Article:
This interview originally featured on Louder Than War.
Future Echoes marks the return of Pictish Trail, the musical moniker of artist and Lost Map label boss Johnny Lynch, with his third album moving from more lo-fi, acoustic roots to sparkling, textured electro-pop musings on birth, death, loss and new beginnings. He spoke to Susan Le May about the collapse of Fence, becoming his own boss and bringing this bigger sound to life.
For Johnny Lynch, music has always been a labour of love, but he’s never really known anything else, managing to eke out a living in the business since graduating from university in St Andrews in the early noughties. In 2013 Lynch announced his departure from Fence Records following ten years at the helm nurturing the highly lauded and influential label begun by Kenny Anderson (aka King Creosote). He immediately launched his own label, Lost Map, taking the entire roster of bands with him, along with the collaborative ethos he was so pivotal in developing.
The rifts ran deep, and it’s clear the wounds are only now starting to heal. Future Echoes looks largely to the tumult of the time, exploring the death of the friendship – Lynch and Anderson were best pals for a decade – as well as other losses in his life and new beginnings.
“We had built up a really amazing thing with Fence, and built up a really loyal audience, and there was so much weirdness and controversy over how it ended,” he sighs. “But when something like that happens, it is always presented as there are two sides to the story, and that is one of the most frustrating things because no matter how you present your side it’s always going to be taken with a pinch of salt… which would be fine if the other side just wasn’t so totally wrong.”
Lost Map is now flourishing in its own right, and Lynch attributes its success to grouping together with the bands. “For the first couple of years I put all my energy in to developing the label and supporting the bands and getting an identity for ourselves as opposed to doing something with my own music, because I couldn’t face writing stuff at the time,” he admits. “I couldn’t face completing stuff because I was just feeling really hard done by to be honest, I just felt like this was really unfair.”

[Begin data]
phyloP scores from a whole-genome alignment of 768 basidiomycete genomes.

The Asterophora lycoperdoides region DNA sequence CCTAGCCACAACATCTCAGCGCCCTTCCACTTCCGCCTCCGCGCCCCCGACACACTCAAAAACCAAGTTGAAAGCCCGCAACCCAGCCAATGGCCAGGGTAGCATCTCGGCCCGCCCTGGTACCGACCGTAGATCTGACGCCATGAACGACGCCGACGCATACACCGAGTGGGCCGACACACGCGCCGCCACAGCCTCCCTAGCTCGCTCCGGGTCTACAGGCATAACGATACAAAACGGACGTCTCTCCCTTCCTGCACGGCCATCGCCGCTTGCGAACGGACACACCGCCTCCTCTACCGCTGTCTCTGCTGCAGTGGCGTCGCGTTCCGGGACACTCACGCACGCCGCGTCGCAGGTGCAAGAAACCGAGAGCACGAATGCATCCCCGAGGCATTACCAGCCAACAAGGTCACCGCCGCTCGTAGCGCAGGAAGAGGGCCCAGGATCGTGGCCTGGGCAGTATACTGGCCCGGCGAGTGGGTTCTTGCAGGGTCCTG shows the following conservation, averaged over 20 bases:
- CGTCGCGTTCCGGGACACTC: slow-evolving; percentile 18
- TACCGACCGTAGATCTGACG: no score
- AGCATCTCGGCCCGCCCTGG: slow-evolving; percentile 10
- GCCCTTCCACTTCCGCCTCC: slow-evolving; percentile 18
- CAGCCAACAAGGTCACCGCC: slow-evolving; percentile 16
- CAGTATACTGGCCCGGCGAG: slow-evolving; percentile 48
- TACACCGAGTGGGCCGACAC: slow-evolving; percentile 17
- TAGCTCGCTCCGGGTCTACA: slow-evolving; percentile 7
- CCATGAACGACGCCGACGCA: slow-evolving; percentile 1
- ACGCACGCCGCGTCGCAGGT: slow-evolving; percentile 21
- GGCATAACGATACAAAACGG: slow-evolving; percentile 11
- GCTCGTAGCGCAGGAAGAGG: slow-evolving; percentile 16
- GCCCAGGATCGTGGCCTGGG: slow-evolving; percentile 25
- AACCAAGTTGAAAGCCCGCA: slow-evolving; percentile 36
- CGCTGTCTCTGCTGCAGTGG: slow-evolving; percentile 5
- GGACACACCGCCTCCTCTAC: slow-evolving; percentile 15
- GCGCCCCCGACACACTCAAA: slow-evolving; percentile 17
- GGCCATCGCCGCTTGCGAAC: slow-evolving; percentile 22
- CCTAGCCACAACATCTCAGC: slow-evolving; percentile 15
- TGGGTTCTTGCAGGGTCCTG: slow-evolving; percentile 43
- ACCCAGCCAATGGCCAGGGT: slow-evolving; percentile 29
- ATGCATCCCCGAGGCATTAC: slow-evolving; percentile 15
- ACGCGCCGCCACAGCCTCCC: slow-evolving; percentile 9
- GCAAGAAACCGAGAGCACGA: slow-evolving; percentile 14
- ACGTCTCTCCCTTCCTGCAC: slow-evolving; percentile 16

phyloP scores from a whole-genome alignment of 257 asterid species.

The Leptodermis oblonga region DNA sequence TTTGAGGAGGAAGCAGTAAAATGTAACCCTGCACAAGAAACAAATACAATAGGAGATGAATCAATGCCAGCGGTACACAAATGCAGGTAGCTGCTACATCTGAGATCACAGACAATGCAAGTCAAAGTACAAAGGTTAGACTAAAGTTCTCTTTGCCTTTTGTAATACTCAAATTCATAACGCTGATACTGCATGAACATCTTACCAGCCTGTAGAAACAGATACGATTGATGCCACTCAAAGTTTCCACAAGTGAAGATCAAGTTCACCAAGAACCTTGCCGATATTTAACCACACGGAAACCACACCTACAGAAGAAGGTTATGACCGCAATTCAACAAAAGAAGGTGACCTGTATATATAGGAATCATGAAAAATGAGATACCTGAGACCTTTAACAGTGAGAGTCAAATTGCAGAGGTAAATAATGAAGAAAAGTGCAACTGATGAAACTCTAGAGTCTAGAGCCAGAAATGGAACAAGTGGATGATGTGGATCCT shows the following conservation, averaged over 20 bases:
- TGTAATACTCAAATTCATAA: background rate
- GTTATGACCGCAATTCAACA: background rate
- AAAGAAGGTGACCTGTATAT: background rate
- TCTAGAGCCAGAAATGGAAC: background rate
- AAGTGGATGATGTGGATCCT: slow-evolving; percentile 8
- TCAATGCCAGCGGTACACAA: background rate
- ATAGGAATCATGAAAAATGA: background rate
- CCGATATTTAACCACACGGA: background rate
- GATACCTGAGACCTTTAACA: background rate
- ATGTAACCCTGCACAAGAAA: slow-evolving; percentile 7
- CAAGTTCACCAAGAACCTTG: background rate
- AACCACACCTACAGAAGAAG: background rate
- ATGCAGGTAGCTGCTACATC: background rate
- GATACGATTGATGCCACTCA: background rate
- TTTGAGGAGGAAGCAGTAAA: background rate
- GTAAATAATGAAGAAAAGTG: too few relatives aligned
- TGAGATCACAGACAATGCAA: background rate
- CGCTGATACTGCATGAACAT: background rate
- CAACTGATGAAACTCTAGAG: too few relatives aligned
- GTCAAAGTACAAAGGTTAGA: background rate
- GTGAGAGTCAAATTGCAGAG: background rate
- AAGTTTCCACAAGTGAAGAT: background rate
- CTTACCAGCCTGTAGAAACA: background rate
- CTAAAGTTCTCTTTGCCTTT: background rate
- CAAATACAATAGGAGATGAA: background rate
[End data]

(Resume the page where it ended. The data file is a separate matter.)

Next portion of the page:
Despite moving on, and making a success of new ventures, it’s clear it was a horrible time. “It ended in a way that there was literally nothing I could have done,” Lynch states. “[Kenny] was having a bad time… he didn’t have control over a lot of different things in his life and the one thing he did have control over was this Fence thing and it was easy for him to pull the plug on it. I don’t think he realised how many people’s lives it actually affected. It’s interesting to see that it hasn’t continued in any way the same as it was, it’s just a massive waste. It was just so pointless the whole thing, the whole way it ended was just so utterly ridiculous and completely avoidable.”
He continues: “I’m happy to see him do well… I think Fence ended because he no longer was interested in working as part of a collective and his project is him and that’s it really, that’s his main thing.”
But things have worked out with time, despite having to start again, and Lynch enthuses over his new label’s blossoming, “amazing” roster. “Everything that happened with Fence ending definitely pushed me into making more of an effort with my own music and making more of an effort with all of the bands and just trying to plough on,” he says. “I’m happy with the way things are just now, it’s been hard though. Starting a new label, or starting with a new name, is really starting from square one.”
The two hats Lynch wears – as musician and label boss – are intrinsically linked. “I don’t think I could [do one without the other]. It all gets a bit too serious when you just do your own thing. I can’t just devote my brain-space 100% to [my own music] because it’s just so self-involved. And any failure that happens you do take personally, particularly if you are writing personal songs, it’s a reflection of who you are and your character. Being able to put my enthusiasm in to supporting other people’s music and seeing it do well… that gives me just the right amount of distance from my own thing and also spurs me on to do my own thing as well. The journey that I’ve had this past couple of years with Rozi Plain’s stuff and Tuff Love’s music has taken me to places with the music that I would never have gotten to with my own stuff.”